The recent expansion of the Port Augusta Prison makes it the largest correctional facility in the state.
The $57.2 million redevelopment was opened this week by Correctional Services Minister Chris Picton.
Three new facilities, including the Salbush Unit with 128 extra beds, represent the end of Port Augusta Prison’s reputation for being overcrowded.
Also included in the expansion is a new reception building and industries complex which Mr Picton said will give prisoners the skills and training they will require upon release.
Looking for prisoners to engage fully in their rehabilitation efforts, the Department of Corrections have expanded classroom and programming in the prison to roll out more vocational training and job ready skills for prisoners.
Items currently being manufactured in Port Augusta Prison include pizza ovens, barbecues and smokers, outdoor furniture, flat pack sheds, cubby houses, studio retreats and playground equipment.
“We have got a goal in terms of our correction system to reduce re-offending by 10 per cent by 2020 and we know that sadly too many people who leave prison go on to re-offend,” Mr Picton said.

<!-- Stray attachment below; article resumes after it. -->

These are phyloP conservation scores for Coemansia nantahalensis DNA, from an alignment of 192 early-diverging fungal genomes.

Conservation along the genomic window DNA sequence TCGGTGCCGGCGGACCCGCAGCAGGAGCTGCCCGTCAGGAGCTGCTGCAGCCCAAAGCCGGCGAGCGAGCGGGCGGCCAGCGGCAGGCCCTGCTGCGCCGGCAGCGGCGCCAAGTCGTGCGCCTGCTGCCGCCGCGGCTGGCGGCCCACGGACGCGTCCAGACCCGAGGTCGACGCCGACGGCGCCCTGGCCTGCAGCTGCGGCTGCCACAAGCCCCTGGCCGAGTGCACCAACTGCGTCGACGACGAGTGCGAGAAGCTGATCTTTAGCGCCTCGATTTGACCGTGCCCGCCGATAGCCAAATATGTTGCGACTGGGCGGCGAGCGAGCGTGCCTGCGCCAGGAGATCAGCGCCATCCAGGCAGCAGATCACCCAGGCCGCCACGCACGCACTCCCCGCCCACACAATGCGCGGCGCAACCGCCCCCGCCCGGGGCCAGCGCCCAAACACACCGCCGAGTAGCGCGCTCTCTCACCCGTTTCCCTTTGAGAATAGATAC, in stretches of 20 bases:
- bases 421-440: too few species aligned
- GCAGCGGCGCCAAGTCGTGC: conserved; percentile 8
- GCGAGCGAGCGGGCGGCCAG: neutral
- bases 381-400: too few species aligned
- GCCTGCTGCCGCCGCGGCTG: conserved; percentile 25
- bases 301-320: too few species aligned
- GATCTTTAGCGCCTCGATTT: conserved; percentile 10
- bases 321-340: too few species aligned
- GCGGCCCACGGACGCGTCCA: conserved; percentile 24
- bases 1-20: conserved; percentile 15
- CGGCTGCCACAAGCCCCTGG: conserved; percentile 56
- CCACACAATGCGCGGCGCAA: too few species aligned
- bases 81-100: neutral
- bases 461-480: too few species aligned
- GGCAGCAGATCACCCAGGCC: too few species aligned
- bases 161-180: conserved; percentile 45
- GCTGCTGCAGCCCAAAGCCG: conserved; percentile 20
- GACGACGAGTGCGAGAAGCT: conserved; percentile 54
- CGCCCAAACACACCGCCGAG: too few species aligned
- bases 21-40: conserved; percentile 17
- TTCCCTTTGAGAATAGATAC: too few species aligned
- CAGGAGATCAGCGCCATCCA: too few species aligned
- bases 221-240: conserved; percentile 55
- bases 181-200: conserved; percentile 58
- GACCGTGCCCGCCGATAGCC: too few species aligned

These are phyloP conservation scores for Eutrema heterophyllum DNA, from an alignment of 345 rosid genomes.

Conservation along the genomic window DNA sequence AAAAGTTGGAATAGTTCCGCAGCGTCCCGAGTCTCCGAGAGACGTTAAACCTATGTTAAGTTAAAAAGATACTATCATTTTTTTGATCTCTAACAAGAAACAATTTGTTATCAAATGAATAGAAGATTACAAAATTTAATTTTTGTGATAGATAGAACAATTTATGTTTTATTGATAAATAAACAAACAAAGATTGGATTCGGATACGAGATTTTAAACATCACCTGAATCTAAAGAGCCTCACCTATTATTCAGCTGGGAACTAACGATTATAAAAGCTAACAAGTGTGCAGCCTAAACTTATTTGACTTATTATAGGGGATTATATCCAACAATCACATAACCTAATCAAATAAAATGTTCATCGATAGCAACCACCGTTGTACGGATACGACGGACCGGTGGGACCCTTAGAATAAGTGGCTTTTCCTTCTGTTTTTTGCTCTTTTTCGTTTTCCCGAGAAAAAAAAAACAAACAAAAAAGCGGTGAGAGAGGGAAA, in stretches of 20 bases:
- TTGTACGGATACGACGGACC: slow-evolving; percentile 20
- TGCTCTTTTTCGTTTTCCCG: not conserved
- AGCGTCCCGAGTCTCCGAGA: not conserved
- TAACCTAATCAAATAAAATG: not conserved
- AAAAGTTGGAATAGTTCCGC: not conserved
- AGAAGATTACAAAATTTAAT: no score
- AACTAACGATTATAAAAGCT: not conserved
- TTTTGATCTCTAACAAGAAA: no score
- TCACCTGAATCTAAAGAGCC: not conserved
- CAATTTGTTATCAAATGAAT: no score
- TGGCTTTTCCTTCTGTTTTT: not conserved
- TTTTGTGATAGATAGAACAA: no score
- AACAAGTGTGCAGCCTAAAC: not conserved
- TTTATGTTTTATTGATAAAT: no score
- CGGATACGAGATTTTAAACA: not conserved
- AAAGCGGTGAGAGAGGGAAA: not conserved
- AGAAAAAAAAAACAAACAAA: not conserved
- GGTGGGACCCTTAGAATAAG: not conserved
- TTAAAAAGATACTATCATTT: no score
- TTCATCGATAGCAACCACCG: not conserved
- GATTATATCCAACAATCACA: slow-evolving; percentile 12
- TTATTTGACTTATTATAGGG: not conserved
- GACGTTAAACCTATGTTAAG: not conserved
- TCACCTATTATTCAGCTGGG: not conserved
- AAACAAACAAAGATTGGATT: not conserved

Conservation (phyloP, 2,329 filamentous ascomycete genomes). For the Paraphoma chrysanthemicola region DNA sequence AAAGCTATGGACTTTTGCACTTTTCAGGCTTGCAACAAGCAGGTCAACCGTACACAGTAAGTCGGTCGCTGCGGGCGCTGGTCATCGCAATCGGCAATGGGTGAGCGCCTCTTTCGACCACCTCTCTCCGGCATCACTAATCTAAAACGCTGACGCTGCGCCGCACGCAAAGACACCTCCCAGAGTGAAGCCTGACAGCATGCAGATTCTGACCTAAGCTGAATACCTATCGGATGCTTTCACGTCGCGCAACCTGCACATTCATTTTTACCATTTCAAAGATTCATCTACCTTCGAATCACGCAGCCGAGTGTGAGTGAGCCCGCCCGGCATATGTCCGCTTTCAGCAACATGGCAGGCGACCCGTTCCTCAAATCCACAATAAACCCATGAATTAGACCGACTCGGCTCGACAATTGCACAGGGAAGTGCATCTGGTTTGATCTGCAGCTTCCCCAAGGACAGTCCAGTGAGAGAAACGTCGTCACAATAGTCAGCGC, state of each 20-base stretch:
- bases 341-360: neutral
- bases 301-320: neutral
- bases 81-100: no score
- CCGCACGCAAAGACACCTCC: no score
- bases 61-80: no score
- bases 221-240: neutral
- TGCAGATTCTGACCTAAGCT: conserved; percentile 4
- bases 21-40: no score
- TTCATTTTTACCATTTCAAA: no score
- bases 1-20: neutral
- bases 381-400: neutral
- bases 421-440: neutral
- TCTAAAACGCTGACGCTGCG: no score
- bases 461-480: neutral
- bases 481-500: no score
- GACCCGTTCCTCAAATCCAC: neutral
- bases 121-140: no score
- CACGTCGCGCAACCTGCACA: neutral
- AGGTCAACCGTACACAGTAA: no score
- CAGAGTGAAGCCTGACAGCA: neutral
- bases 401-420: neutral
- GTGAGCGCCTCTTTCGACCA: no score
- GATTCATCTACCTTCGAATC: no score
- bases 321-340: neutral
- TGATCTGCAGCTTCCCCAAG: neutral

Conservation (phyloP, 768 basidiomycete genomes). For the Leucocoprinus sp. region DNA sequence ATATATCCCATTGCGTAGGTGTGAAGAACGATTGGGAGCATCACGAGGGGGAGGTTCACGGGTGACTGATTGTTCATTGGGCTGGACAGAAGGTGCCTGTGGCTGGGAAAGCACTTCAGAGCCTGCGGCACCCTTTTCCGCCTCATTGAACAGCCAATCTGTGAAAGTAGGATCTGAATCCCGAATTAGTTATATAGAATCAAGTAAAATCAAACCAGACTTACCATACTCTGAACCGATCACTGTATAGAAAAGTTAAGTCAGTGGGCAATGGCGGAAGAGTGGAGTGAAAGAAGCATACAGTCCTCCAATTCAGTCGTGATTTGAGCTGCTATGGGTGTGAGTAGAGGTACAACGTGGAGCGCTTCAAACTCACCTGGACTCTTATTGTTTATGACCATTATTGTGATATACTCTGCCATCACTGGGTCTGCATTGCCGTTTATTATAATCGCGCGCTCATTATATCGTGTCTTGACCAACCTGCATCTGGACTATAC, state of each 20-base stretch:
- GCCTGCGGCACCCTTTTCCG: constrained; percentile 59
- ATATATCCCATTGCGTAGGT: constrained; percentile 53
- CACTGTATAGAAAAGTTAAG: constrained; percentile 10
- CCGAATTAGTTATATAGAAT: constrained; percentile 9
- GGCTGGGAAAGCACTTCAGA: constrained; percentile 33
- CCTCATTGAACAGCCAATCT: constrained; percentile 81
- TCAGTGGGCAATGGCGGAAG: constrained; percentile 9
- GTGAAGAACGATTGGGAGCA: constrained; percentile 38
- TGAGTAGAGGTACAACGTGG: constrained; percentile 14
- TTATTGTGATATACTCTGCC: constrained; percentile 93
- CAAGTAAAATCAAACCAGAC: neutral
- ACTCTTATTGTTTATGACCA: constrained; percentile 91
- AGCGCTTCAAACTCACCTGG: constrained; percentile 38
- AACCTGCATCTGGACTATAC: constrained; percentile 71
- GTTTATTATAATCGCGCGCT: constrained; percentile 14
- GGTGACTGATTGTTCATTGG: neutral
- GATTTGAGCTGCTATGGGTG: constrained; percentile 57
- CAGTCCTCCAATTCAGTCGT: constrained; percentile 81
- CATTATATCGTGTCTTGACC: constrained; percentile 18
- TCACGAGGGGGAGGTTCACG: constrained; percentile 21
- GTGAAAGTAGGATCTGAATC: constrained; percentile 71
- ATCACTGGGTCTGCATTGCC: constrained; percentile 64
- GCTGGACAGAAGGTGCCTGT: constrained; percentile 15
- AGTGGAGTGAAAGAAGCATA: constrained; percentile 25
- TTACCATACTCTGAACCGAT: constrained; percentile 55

“We want to make sure that when prisoners leave prison when their sentence is completed that they have opportunities in terms of employment, training and housing to that they can make better choices in the future.
“We have also got a great partnership in terms of TAFE which is going to be very important in this new area as well.”
74,000 hours of work have been put into the construction phase of the redevelopment with companies and contractors sourced locally.
Port Augusta will continue to the reap the economic benefits as the expansion will require an additional number of people to be employed within the Department of Corrections.
“This week there is 19 correctional staff who are graduating from a special course just for Port Augusta Prison so we are going to see more people employed here at the prison,” Mr Picton said.
“It is more opportunity for people in the Port Augusta area to get good, solid well paid employment.”
Chief Executive at Department of Correctional Services David Brown emphasised the importance of the site.
“It really does make Port Augusta the pivotal regional prison in the state, accommodating all categories of prisoners – from those coming into us from the court to those preparing for release and return to their families,” Mr Brown said.
“It is a multipurpose site which offers a range of services that we need in a modern correctional service.”